On Feb. 14, 2011, Steven Donziger had an Ecuadorian court issue a $19 billion judgment against Chevron.
Five years later, he has little to show for it.
Once viewed as a David-vs.-Goliath victory by a scrappy band of Ecuadorian and U.S. plaintiffs’ lawyers, Donziger’s implausible legal win has been exposed as nothing more than a fraud perpetrated in collusion with Ecuador’s government.
Far from a case of environmental justice, Donziger’s meritless case has been discredited in some of the world’s most respected legal forums: its scientific basis found to have been fabricated, its expert testimony bought and paid for and the judgment itself ghost-written by Donziger and his team. Much of the misconduct was caught on film in outtakes from a documentary that Donziger himself arranged to be produced.
As Chevron uncovered the pattern of fraud and collusion it had suspected in the Ecuadorian proceeding and defended itself from attempts to collect on the judgment in other jurisdictions, significant portions of the case – as well as Donziger’s mechanism for profiting from it – fell away.
U.S. Court Finds “Egregious Fraud”
In March 2014, U.S. District Court Judge Lewis Kaplan issued a blistering 500-page ruling, concluding that the Ecuadorian judgment is based on fraud and rendering it unenforceable in the U.S.
The court found that Donziger and his team violated the federal Racketeer Influenced and Corrupt Organizations Act (RICO), committing extortion, money laundering, wire fraud, Foreign Corrupt Practices Act violations, witness tampering and obstruction of justice in obtaining the Ecuadorian judgment and as part of a related cover-up. Judge Lewis Kaplan wrote: “The wrongful actions of Donziger and his Ecuadorian legal team would be offensive to the laws of any nation that aspires to the rule of law, including Ecuador – and they knew it.”
The central problem with Donziger’s case is that the scientific evidence doesn’t back up his claims. The Texaco subsidiary that operated in Ecuador until 1992 cleaned up its operations when it left the country and received a release agreement from Ecuador’s government for doing so. Any remaining environmental impacts in the region are the responsibility of state oil company Petroecuador, which has a dismal environmental and safety track record.
Lacking the evidence they needed, Donziger and his team resorted to fabricating it. There have now been several documented instances in which Donziger and his team misled their environmental experts and misused their experts’ work. Donziger’s own experts Dave Russell and Dr. Charles Calmbacher repeatedly found that testing results did not support Donziger’s allegations of environmental contamination. In a sworn declaration, Russell testified that he had “personal knowledge that [Donziger] and the plaintiffs’ representatives” were “lying about the environmental conditions” in Ecuador.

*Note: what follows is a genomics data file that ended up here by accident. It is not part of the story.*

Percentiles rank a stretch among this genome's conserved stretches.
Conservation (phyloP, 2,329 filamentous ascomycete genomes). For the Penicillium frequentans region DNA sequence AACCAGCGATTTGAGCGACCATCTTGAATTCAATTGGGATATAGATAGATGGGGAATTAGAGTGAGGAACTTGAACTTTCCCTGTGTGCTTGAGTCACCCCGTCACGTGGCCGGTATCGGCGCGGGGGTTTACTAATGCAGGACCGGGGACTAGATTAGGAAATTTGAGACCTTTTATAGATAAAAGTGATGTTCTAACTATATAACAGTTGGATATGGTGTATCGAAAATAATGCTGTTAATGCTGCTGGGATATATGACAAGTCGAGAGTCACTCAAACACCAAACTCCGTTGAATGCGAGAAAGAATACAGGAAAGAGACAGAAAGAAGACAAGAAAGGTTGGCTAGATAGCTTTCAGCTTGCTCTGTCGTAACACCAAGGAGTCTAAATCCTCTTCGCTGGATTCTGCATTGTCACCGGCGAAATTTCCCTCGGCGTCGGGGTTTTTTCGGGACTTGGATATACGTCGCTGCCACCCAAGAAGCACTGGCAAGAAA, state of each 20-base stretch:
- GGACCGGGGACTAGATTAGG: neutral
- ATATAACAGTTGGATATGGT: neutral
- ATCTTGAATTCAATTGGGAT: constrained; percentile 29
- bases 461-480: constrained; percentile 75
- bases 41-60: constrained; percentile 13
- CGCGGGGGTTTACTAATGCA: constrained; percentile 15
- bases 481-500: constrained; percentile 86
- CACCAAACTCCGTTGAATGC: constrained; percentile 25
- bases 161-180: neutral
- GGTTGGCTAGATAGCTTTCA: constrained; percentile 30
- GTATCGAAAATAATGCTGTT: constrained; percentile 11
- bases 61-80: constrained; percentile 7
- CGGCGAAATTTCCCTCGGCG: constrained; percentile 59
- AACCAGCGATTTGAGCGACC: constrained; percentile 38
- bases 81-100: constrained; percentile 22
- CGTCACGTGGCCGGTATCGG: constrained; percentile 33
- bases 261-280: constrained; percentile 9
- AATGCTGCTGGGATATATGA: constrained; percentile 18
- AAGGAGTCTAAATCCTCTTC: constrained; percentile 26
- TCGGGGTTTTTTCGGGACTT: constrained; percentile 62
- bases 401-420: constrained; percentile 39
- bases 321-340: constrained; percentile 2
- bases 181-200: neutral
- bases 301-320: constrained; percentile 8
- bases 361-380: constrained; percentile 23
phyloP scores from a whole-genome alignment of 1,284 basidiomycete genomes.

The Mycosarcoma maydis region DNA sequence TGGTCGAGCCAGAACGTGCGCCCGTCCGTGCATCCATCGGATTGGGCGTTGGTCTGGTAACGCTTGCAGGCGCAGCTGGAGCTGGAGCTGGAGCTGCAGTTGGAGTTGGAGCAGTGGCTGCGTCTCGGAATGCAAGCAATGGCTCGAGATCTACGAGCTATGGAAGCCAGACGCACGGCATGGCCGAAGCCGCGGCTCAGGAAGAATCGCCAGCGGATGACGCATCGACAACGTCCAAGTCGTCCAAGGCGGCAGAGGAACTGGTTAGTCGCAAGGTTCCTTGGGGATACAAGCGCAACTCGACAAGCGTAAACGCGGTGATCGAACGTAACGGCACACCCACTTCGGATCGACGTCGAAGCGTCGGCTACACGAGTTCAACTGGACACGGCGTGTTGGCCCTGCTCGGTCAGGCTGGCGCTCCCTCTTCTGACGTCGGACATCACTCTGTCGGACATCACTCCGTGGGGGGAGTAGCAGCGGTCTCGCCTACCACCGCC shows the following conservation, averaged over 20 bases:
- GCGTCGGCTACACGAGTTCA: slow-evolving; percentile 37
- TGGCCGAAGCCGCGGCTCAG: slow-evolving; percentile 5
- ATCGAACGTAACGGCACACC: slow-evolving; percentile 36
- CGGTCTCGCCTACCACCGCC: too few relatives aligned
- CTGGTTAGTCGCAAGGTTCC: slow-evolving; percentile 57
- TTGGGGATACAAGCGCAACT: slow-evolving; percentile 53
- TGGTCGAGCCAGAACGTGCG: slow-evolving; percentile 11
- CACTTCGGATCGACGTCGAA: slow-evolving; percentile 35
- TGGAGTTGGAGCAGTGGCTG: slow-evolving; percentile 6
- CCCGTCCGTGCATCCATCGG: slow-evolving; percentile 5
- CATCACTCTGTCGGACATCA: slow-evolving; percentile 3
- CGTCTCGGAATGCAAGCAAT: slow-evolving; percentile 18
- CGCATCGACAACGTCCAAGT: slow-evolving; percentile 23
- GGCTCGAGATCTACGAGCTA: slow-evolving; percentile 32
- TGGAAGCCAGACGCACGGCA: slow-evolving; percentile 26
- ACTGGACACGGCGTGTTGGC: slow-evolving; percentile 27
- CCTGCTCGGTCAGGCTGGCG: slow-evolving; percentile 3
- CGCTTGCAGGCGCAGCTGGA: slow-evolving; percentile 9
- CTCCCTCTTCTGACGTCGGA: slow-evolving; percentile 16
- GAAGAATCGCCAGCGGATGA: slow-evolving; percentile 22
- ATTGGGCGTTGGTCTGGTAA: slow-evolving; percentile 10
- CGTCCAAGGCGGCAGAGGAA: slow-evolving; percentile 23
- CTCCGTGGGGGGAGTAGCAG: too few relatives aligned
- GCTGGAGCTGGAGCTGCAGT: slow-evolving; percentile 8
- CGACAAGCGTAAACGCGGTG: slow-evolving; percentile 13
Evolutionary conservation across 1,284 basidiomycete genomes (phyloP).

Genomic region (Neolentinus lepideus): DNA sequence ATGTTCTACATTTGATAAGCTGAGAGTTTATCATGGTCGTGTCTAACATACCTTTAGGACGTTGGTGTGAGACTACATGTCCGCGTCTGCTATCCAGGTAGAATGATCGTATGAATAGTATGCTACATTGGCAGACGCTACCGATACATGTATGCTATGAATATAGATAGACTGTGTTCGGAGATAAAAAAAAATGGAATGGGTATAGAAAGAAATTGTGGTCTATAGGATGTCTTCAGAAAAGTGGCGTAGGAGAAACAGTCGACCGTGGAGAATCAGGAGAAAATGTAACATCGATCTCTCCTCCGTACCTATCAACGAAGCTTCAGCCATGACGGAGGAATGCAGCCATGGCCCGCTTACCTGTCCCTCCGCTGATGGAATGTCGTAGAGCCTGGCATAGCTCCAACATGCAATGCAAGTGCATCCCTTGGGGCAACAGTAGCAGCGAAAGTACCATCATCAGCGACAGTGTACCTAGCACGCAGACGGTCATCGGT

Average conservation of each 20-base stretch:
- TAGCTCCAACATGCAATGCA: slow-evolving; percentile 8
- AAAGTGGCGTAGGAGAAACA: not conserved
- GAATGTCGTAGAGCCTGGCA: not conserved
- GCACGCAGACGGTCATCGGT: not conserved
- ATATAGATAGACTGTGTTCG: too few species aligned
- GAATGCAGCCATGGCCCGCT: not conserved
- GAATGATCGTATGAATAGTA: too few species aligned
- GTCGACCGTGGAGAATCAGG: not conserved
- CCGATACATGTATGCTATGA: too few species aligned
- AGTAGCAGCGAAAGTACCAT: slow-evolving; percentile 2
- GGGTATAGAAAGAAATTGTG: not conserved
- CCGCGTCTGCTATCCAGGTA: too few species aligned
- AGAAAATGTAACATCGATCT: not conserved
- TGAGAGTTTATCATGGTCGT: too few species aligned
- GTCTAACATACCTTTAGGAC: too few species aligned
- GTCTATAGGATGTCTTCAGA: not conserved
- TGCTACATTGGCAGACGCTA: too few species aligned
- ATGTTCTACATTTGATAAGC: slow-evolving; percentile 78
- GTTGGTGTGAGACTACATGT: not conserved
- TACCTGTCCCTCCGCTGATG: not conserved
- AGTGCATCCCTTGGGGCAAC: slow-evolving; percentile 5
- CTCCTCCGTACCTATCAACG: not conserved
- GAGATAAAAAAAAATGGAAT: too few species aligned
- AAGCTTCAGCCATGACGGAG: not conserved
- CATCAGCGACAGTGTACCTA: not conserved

In 2005, Donziger and his team filed reports in Dr. Calmbacher’s name claiming he had concluded that two sites Texaco remediated were contaminated and required millions of dollars of additional clean up. When subpoenaed by Chevron, Dr. Calmbacher testified under oath that the report bearing his signature was not his work, stating “I did not reach these conclusions and I did not write this report.”
Donziger and his team also blackmailed the judge presiding over the trial to ensure that the court-ordered site inspections were carried out not by a truly independent environmental expert, but by someone who secretly worked for Donziger. Donziger and his team paid the court appointee, Richard Cabrera, through a secret bank account and ghost-wrote his entire damages report for him. Predictably, the report found that Chevron was liable for $27 billion in damages.
“All of us, your attorneys, might go to jail”
As evidence of the Cabrera fraud came to light, Donziger’s former co-counsel and litigation funder Joseph Kohn told the Ecuadorian plaintiffs that he was “shocked by recent disclosures concerning potentially improper and unethical, if not illegal, contacts with the court-appointed expert.” One of Donziger’s Ecuadorian lawyers even admitted in an email that if evidence of their collusion and fraud was exposed, “all of us, your attorneys, might go to jail.”
The final Ecuadorian judgment against Chevron was not written by the presiding judge Nicolas Zambrano, as two prominent forensic linguists (see here, here and here) demonstrated during the RICO trial. Instead, it was ghost-written by Donziger and his team in exchange for a $500,000 bribe. A former Ecuadorian judge, Alberto Guerra, who presided over the case when it was first filed in 2003, came forward and acknowledged that he was paid by the Donziger and his team and by Zambrano to illegally ghost-write judicial orders issued by Zambrano and steering the case in Donziger’s favor. Guerra’s declaration is corroborated by computer, bank and shipping records, as well as the plaintiffs’ lawyers’ own internal emails, and was credited in Judge Kaplan’s 500-page opinion.
Since the extent of the fraud was revealed, more than a dozen former insiders and allies have abandoned Donziger and his associates, including his former co-counsel, environmental consultants, funders, investors, employees and Ecuadorian collaborators.
Much has happened since Judge Zambrano issued the corrupt judgment written by Donziger and his team against Chevron. However, one important constant remains: Chevron will continue to expose the truth about the Ecuadorian fraud and defend the company, its employees and its stockholders.
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